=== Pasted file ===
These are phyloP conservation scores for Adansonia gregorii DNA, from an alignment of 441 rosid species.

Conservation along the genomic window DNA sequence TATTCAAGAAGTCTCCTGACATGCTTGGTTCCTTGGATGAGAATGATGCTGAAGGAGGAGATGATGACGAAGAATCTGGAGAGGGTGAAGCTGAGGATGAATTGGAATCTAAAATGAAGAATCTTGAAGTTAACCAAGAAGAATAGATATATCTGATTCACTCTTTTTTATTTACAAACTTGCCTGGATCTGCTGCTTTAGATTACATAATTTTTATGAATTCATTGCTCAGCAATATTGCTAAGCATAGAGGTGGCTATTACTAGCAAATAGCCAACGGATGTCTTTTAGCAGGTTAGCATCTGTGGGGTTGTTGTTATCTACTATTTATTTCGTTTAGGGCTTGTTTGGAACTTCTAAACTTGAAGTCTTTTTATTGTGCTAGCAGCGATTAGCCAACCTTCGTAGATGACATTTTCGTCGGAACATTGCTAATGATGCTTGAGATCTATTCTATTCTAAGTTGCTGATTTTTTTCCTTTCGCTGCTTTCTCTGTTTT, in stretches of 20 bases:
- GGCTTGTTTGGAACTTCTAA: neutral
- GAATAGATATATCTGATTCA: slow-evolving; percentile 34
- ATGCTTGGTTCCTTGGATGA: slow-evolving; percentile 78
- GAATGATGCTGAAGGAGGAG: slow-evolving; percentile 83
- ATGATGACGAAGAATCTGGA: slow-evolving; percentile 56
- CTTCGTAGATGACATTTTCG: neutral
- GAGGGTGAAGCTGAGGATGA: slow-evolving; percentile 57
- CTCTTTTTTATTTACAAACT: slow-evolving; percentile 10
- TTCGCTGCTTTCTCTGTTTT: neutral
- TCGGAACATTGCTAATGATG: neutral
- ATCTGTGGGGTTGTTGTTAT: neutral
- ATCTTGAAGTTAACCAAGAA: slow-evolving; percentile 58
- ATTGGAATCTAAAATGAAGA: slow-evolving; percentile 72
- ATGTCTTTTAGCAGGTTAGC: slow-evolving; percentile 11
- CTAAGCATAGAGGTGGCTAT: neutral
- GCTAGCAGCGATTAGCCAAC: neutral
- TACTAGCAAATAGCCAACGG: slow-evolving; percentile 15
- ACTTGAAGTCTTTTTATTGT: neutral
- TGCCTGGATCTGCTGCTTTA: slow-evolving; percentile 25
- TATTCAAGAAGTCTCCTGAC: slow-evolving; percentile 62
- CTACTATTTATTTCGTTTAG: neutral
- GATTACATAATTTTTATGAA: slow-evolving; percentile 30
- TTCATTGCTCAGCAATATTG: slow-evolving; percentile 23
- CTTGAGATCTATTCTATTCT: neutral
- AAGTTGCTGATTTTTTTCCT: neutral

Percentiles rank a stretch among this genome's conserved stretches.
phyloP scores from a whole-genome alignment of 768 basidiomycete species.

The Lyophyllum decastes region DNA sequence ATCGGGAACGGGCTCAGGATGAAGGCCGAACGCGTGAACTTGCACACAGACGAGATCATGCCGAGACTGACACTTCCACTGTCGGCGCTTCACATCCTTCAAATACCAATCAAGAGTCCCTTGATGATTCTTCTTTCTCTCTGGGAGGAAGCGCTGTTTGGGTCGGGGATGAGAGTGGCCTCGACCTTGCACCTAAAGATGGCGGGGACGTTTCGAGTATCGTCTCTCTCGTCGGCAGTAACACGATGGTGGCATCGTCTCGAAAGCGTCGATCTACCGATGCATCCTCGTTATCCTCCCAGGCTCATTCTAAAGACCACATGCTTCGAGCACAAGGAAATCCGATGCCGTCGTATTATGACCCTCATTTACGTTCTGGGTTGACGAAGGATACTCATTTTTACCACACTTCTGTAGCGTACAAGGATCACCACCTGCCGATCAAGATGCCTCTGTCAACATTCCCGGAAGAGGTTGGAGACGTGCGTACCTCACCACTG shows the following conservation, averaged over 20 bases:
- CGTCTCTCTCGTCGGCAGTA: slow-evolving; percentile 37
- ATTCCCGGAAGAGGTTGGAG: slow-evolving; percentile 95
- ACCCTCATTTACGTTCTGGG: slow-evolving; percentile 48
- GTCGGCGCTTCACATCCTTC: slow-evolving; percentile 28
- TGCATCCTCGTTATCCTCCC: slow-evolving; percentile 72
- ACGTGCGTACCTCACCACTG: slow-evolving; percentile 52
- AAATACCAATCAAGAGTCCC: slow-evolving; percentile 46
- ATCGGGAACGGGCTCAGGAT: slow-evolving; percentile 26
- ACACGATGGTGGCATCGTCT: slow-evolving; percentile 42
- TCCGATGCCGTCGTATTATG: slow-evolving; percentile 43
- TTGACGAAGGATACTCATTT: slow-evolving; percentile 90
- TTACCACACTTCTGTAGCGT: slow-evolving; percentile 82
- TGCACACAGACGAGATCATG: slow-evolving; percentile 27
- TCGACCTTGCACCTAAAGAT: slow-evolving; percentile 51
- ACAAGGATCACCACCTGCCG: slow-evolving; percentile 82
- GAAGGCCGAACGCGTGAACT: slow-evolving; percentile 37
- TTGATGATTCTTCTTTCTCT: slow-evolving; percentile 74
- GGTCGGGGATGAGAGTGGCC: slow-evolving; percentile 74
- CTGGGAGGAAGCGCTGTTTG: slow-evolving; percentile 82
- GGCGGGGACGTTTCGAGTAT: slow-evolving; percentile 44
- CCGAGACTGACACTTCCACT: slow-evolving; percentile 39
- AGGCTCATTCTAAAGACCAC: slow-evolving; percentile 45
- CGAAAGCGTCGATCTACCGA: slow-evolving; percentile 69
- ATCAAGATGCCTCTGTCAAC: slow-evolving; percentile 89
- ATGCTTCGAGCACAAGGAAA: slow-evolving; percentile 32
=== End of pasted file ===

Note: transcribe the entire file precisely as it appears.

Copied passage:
These are phyloP conservation scores for Adansonia gregorii DNA, from an alignment of 441 rosid species.

Conservation along the genomic window DNA sequence TATTCAAGAAGTCTCCTGACATGCTTGGTTCCTTGGATGAGAATGATGCTGAAGGAGGAGATGATGACGAAGAATCTGGAGAGGGTGAAGCTGAGGATGAATTGGAATCTAAAATGAAGAATCTTGAAGTTAACCAAGAAGAATAGATATATCTGATTCACTCTTTTTTATTTACAAACTTGCCTGGATCTGCTGCTTTAGATTACATAATTTTTATGAATTCATTGCTCAGCAATATTGCTAAGCATAGAGGTGGCTATTACTAGCAAATAGCCAACGGATGTCTTTTAGCAGGTTAGCATCTGTGGGGTTGTTGTTATCTACTATTTATTTCGTTTAGGGCTTGTTTGGAACTTCTAAACTTGAAGTCTTTTTATTGTGCTAGCAGCGATTAGCCAACCTTCGTAGATGACATTTTCGTCGGAACATTGCTAATGATGCTTGAGATCTATTCTATTCTAAGTTGCTGATTTTTTTCCTTTCGCTGCTTTCTCTGTTTT, in stretches of 20 bases:
- GGCTTGTTTGGAACTTCTAA: neutral
- GAATAGATATATCTGATTCA: slow-evolving; percentile 34
- ATGCTTGGTTCCTTGGATGA: slow-evolving; percentile 78
- GAATGATGCTGAAGGAGGAG: slow-evolving; percentile 83
- ATGATGACGAAGAATCTGGA: slow-evolving; percentile 56
- CTTCGTAGATGACATTTTCG: neutral
- GAGGGTGAAGCTGAGGATGA: slow-evolving; percentile 57
- CTCTTTTTTATTTACAAACT: slow-evolving; percentile 10
- TTCGCTGCTTTCTCTGTTTT: neutral
- TCGGAACATTGCTAATGATG: neutral
- ATCTGTGGGGTTGTTGTTAT: neutral
- ATCTTGAAGTTAACCAAGAA: slow-evolving; percentile 58
- ATTGGAATCTAAAATGAAGA: slow-evolving; percentile 72
- ATGTCTTTTAGCAGGTTAGC: slow-evolving; percentile 11
- CTAAGCATAGAGGTGGCTAT: neutral
- GCTAGCAGCGATTAGCCAAC: neutral
- TACTAGCAAATAGCCAACGG: slow-evolving; percentile 15
- ACTTGAAGTCTTTTTATTGT: neutral
- TGCCTGGATCTGCTGCTTTA: slow-evolving; percentile 25
- TATTCAAGAAGTCTCCTGAC: slow-evolving; percentile 62
- CTACTATTTATTTCGTTTAG: neutral
- GATTACATAATTTTTATGAA: slow-evolving; percentile 30
- TTCATTGCTCAGCAATATTG: slow-evolving; percentile 23
- CTTGAGATCTATTCTATTCT: neutral
- AAGTTGCTGATTTTTTTCCT: neutral

Percentiles rank a stretch among this genome's conserved stretches.
phyloP scores from a whole-genome alignment of 768 basidiomycete species.

The Lyophyllum decastes region DNA sequence ATCGGGAACGGGCTCAGGATGAAGGCCGAACGCGTGAACTTGCACACAGACGAGATCATGCCGAGACTGACACTTCCACTGTCGGCGCTTCACATCCTTCAAATACCAATCAAGAGTCCCTTGATGATTCTTCTTTCTCTCTGGGAGGAAGCGCTGTTTGGGTCGGGGATGAGAGTGGCCTCGACCTTGCACCTAAAGATGGCGGGGACGTTTCGAGTATCGTCTCTCTCGTCGGCAGTAACACGATGGTGGCATCGTCTCGAAAGCGTCGATCTACCGATGCATCCTCGTTATCCTCCCAGGCTCATTCTAAAGACCACATGCTTCGAGCACAAGGAAATCCGATGCCGTCGTATTATGACCCTCATTTACGTTCTGGGTTGACGAAGGATACTCATTTTTACCACACTTCTGTAGCGTACAAGGATCACCACCTGCCGATCAAGATGCCTCTGTCAACATTCCCGGAAGAGGTTGGAGACGTGCGTACCTCACCACTG shows the following conservation, averaged over 20 bases:
- CGTCTCTCTCGTCGGCAGTA: slow-evolving; percentile 37
- ATTCCCGGAAGAGGTTGGAG: slow-evolving; percentile 95
- ACCCTCATTTACGTTCTGGG: slow-evolving; percentile 48
- GTCGGCGCTTCACATCCTTC: slow-evolving; percentile 28
- TGCATCCTCGTTATCCTCCC: slow-evolving; percentile 72
- ACGTGCGTACCTCACCACTG: slow-evolving; percentile 52
- AAATACCAATCAAGAGTCCC: slow-evolving; percentile 46
- ATCGGGAACGGGCTCAGGAT: slow-evolving; percentile 26
- ACACGATGGTGGCATCGTCT: slow-evolving; percentile 42
- TCCGATGCCGTCGTATTATG: slow-evolving; percentile 43
- TTGACGAAGGATACTCATTT: slow-evolving; percentile 90
- TTACCACACTTCTGTAGCGT: slow-evolving; percentile 82
- TGCACACAGACGAGATCATG: slow-evolving; percentile 27
- TCGACCTTGCACCTAAAGAT: slow-evolving; percentile 51
- ACAAGGATCACCACCTGCCG: slow-evolving; percentile 82
- GAAGGCCGAACGCGTGAACT: slow-evolving; percentile 37
- TTGATGATTCTTCTTTCTCT: slow-evolving; percentile 74
- GGTCGGGGATGAGAGTGGCC: slow-evolving; percentile 74
- CTGGGAGGAAGCGCTGTTTG: slow-evolving; percentile 82
- GGCGGGGACGTTTCGAGTAT: slow-evolving; percentile 44
- CCGAGACTGACACTTCCACT: slow-evolving; percentile 39
- AGGCTCATTCTAAAGACCAC: slow-evolving; percentile 45
- CGAAAGCGTCGATCTACCGA: slow-evolving; percentile 69
- ATCAAGATGCCTCTGTCAAC: slow-evolving; percentile 89
- ATGCTTCGAGCACAAGGAAA: slow-evolving; percentile 32